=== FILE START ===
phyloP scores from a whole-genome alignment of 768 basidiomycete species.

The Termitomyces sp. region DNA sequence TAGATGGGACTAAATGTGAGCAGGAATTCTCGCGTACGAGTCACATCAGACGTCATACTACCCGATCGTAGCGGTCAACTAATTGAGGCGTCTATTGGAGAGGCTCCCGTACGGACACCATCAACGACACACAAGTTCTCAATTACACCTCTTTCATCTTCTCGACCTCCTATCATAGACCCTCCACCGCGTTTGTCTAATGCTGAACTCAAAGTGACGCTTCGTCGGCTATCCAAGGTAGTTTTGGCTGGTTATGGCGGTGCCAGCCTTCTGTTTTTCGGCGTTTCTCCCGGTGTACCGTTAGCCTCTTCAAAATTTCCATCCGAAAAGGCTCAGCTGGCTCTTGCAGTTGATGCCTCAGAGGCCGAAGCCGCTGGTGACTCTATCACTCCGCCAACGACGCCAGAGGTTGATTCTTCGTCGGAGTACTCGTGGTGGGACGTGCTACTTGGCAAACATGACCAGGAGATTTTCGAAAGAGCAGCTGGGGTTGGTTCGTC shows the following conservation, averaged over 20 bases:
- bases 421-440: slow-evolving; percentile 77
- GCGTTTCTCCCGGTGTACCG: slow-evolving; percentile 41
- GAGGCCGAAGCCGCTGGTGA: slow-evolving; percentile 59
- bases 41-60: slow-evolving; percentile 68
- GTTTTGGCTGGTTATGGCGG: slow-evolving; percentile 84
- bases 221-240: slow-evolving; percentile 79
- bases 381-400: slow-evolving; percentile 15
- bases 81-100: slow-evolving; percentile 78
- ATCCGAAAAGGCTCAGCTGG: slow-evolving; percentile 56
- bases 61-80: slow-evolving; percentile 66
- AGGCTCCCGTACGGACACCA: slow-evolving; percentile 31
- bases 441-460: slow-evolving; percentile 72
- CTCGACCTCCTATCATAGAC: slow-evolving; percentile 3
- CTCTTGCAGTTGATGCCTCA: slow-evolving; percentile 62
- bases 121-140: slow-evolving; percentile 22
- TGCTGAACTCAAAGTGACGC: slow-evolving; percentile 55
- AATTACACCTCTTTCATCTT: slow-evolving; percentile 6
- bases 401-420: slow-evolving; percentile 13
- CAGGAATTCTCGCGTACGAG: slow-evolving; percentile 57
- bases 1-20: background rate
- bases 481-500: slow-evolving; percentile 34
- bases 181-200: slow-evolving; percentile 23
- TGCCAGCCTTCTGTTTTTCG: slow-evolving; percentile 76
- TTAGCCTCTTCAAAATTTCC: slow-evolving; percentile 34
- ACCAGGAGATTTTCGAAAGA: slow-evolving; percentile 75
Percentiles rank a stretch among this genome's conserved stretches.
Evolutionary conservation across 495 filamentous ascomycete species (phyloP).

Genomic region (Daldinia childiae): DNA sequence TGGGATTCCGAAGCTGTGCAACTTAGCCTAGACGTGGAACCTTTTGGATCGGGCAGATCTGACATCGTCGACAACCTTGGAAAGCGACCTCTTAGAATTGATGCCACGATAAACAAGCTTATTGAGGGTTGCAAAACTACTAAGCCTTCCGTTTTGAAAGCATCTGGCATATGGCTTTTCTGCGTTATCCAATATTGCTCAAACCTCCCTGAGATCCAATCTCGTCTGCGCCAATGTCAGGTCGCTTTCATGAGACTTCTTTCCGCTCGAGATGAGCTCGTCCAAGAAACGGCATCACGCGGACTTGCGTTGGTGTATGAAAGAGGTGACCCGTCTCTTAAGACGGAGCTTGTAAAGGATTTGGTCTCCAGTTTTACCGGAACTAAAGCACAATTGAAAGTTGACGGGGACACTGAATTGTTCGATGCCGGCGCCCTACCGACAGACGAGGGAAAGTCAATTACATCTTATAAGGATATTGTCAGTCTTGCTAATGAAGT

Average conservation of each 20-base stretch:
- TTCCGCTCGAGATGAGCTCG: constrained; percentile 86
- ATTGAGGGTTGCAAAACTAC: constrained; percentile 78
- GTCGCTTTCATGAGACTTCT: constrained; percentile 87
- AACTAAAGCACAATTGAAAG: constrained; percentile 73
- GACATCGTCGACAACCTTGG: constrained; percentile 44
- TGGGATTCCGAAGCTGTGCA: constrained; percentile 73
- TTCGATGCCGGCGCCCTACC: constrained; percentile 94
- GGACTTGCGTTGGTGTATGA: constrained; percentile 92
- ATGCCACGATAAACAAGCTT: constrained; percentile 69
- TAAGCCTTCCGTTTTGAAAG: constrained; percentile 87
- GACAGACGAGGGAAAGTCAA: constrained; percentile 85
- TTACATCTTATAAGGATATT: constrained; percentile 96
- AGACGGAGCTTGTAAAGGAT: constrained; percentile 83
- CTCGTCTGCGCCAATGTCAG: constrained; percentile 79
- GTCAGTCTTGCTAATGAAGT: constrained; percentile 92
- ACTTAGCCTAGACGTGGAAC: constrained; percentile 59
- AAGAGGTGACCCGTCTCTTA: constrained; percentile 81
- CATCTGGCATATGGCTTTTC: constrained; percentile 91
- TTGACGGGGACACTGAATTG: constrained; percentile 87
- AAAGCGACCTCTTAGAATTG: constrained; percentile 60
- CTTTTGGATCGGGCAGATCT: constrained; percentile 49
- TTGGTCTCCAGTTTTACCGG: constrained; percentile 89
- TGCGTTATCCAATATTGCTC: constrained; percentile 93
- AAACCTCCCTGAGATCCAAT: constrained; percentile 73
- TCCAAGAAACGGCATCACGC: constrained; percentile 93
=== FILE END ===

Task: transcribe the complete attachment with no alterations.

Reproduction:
phyloP scores from a whole-genome alignment of 768 basidiomycete species.

The Termitomyces sp. region DNA sequence TAGATGGGACTAAATGTGAGCAGGAATTCTCGCGTACGAGTCACATCAGACGTCATACTACCCGATCGTAGCGGTCAACTAATTGAGGCGTCTATTGGAGAGGCTCCCGTACGGACACCATCAACGACACACAAGTTCTCAATTACACCTCTTTCATCTTCTCGACCTCCTATCATAGACCCTCCACCGCGTTTGTCTAATGCTGAACTCAAAGTGACGCTTCGTCGGCTATCCAAGGTAGTTTTGGCTGGTTATGGCGGTGCCAGCCTTCTGTTTTTCGGCGTTTCTCCCGGTGTACCGTTAGCCTCTTCAAAATTTCCATCCGAAAAGGCTCAGCTGGCTCTTGCAGTTGATGCCTCAGAGGCCGAAGCCGCTGGTGACTCTATCACTCCGCCAACGACGCCAGAGGTTGATTCTTCGTCGGAGTACTCGTGGTGGGACGTGCTACTTGGCAAACATGACCAGGAGATTTTCGAAAGAGCAGCTGGGGTTGGTTCGTC shows the following conservation, averaged over 20 bases:
- bases 421-440: slow-evolving; percentile 77
- GCGTTTCTCCCGGTGTACCG: slow-evolving; percentile 41
- GAGGCCGAAGCCGCTGGTGA: slow-evolving; percentile 59
- bases 41-60: slow-evolving; percentile 68
- GTTTTGGCTGGTTATGGCGG: slow-evolving; percentile 84
- bases 221-240: slow-evolving; percentile 79
- bases 381-400: slow-evolving; percentile 15
- bases 81-100: slow-evolving; percentile 78
- ATCCGAAAAGGCTCAGCTGG: slow-evolving; percentile 56
- bases 61-80: slow-evolving; percentile 66
- AGGCTCCCGTACGGACACCA: slow-evolving; percentile 31
- bases 441-460: slow-evolving; percentile 72
- CTCGACCTCCTATCATAGAC: slow-evolving; percentile 3
- CTCTTGCAGTTGATGCCTCA: slow-evolving; percentile 62
- bases 121-140: slow-evolving; percentile 22
- TGCTGAACTCAAAGTGACGC: slow-evolving; percentile 55
- AATTACACCTCTTTCATCTT: slow-evolving; percentile 6
- bases 401-420: slow-evolving; percentile 13
- CAGGAATTCTCGCGTACGAG: slow-evolving; percentile 57
- bases 1-20: background rate
- bases 481-500: slow-evolving; percentile 34
- bases 181-200: slow-evolving; percentile 23
- TGCCAGCCTTCTGTTTTTCG: slow-evolving; percentile 76
- TTAGCCTCTTCAAAATTTCC: slow-evolving; percentile 34
- ACCAGGAGATTTTCGAAAGA: slow-evolving; percentile 75
Percentiles rank a stretch among this genome's conserved stretches.
Evolutionary conservation across 495 filamentous ascomycete species (phyloP).

Genomic region (Daldinia childiae): DNA sequence TGGGATTCCGAAGCTGTGCAACTTAGCCTAGACGTGGAACCTTTTGGATCGGGCAGATCTGACATCGTCGACAACCTTGGAAAGCGACCTCTTAGAATTGATGCCACGATAAACAAGCTTATTGAGGGTTGCAAAACTACTAAGCCTTCCGTTTTGAAAGCATCTGGCATATGGCTTTTCTGCGTTATCCAATATTGCTCAAACCTCCCTGAGATCCAATCTCGTCTGCGCCAATGTCAGGTCGCTTTCATGAGACTTCTTTCCGCTCGAGATGAGCTCGTCCAAGAAACGGCATCACGCGGACTTGCGTTGGTGTATGAAAGAGGTGACCCGTCTCTTAAGACGGAGCTTGTAAAGGATTTGGTCTCCAGTTTTACCGGAACTAAAGCACAATTGAAAGTTGACGGGGACACTGAATTGTTCGATGCCGGCGCCCTACCGACAGACGAGGGAAAGTCAATTACATCTTATAAGGATATTGTCAGTCTTGCTAATGAAGT

Average conservation of each 20-base stretch:
- TTCCGCTCGAGATGAGCTCG: constrained; percentile 86
- ATTGAGGGTTGCAAAACTAC: constrained; percentile 78
- GTCGCTTTCATGAGACTTCT: constrained; percentile 87
- AACTAAAGCACAATTGAAAG: constrained; percentile 73
- GACATCGTCGACAACCTTGG: constrained; percentile 44
- TGGGATTCCGAAGCTGTGCA: constrained; percentile 73
- TTCGATGCCGGCGCCCTACC: constrained; percentile 94
- GGACTTGCGTTGGTGTATGA: constrained; percentile 92
- ATGCCACGATAAACAAGCTT: constrained; percentile 69
- TAAGCCTTCCGTTTTGAAAG: constrained; percentile 87
- GACAGACGAGGGAAAGTCAA: constrained; percentile 85
- TTACATCTTATAAGGATATT: constrained; percentile 96
- AGACGGAGCTTGTAAAGGAT: constrained; percentile 83
- CTCGTCTGCGCCAATGTCAG: constrained; percentile 79
- GTCAGTCTTGCTAATGAAGT: constrained; percentile 92
- ACTTAGCCTAGACGTGGAAC: constrained; percentile 59
- AAGAGGTGACCCGTCTCTTA: constrained; percentile 81
- CATCTGGCATATGGCTTTTC: constrained; percentile 91
- TTGACGGGGACACTGAATTG: constrained; percentile 87
- AAAGCGACCTCTTAGAATTG: constrained; percentile 60
- CTTTTGGATCGGGCAGATCT: constrained; percentile 49
- TTGGTCTCCAGTTTTACCGG: constrained; percentile 89
- TGCGTTATCCAATATTGCTC: constrained; percentile 93
- AAACCTCCCTGAGATCCAAT: constrained; percentile 73
- TCCAAGAAACGGCATCACGC: constrained; percentile 93